Oxford Martin researchers explore global views on data privacy

19 March 2024

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Department of Computer Science researchers from the University of Oxford’s Oxford Martin Programme on Ethical Web and Data Architectures (EWADA) are trying to better understand people’s values over who manages the sharing of their personal information online through an expansive research project and would like you to share your views.

The Digital Autonomy Machine Experiment aims to explore how the public would like to exercise their autonomy when it comes to managing their data. It is specifically investigating whether people would like to manage their personal information independently, through a trusted organisation (data trust), or through a semi- or fully-automated system.

Dr Samantha-Kaye Johnston, research lead of the Digital Autonomy Machine Experiment and Research Associate at EWADA, said of the research’s importance:

‘True empowerment starts with awareness, especially in the digital age where critical thinking about personal data management is crucial. Digital autonomy is about giving people a choice in the consent mechanisms that underpin the sharing of their data in digital spaces. At the heart of the Digital Autonomy Machine Experiment is our commitment to providing the public with opportunities to shape how their data is handled in the age of AI.’

It's essential to recognise that preferences regarding the exercise of data autonomy can vary significantly based on cultural contexts. This global experiment will provide the critical insights to inform the design of our technologies.

Underpinning the Digital Autonomy Machine Experiment is the concept that an individual’s scattered data can be gathered and consolidated in a secure space called a Personal Online Data Store, or Solid Pod. Developed by Sir Tim Berners-Lee – inventor of the World Wide Web, Professorial Research Fellow and director of EWADA – a Solid Pod can accommodate various bits of data such as contacts, files, photos, and everything else about a particular person. The individual can then decide who has access to that data and even what information gets shared. In other words, they have absolute autonomy over what to share, with whom, what to receive, and retract such permissions anytime they want.

However, the researchers also understand that autonomy can mean different things to different people, which is why the Digital Autonomy Machine Experiment was launched.

‘We're thrilled to invite public opinions worldwide to influence the development of Solid Pods, aligning with our goal of fostering digital autonomy,’ said Dr Samantha-Kaye Johnston.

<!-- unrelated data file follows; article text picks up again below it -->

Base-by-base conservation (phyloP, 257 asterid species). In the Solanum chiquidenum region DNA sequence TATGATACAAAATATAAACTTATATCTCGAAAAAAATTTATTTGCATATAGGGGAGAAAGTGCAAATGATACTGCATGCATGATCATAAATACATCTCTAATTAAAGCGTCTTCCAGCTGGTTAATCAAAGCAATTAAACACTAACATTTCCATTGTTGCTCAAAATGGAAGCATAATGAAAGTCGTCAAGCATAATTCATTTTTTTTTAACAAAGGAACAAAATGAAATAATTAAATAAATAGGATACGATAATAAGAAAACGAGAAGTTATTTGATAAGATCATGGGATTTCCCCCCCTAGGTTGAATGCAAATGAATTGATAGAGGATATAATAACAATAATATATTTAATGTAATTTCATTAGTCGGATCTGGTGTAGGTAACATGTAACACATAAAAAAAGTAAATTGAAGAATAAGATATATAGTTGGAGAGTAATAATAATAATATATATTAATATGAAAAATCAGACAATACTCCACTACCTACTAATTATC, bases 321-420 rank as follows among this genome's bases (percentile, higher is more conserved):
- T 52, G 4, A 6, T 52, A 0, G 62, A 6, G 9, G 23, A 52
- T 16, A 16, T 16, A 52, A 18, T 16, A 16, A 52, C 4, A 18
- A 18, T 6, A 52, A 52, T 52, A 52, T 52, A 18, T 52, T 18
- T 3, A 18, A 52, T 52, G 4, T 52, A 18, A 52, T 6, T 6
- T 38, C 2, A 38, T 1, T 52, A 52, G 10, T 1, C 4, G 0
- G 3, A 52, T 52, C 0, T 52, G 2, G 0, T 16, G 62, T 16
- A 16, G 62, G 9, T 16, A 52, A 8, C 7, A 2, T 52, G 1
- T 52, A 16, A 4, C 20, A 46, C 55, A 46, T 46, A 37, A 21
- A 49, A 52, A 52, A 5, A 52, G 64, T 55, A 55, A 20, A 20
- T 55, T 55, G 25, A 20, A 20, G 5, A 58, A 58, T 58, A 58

Sir Tim Berners-Lee, Professorial Research Fellow and Director of EWADA, said of the Solid Pods that aim to help create a better internet as part of his SOLID protocol:

‘Solid Pods re-organise the global data infrastructure by placing individuals at the centre of their data storage, shifting control away from both applications and centralised data monopolies. With Solid Pods, each individual has a personal data repository, enabling them to dictate access and reverse the current power dynamic. This new model not only fosters cross-platform collaboration but also grants individuals the autonomy to leverage their data for personal insights and benefits.’

The project is hoping to engage with up to 1 million adults (aged 18 and above) across the world to take a carefully designed 10-minute survey. Participants are being invited to thoughtfully consider their values regarding what process is used to manage personal information in each fictional scenario presented in the survey.

Dr Jun Zhao, research lead of the EWADA project, Oxford Martin Fellow and Senior Researcher at the University’s Department of Computer Science, said:

‘EWADA is uniquely positioned to produce ground-breaking technologies to empower everyone’s data autonomy. However, it's essential to recognise that preferences regarding the exercise of data autonomy can vary significantly based on cultural contexts.

‘This global experiment will provide the critical insights to inform the design of our technologies and ensure the inclusivity and equality that is central to the vision of EWADA.’

The results of the research will provide critical inputs to inform the development of technology in EWADA that respects people’s data autonomy preferences in digital environments and ultimately ensures the internet is a safer, more empowered place.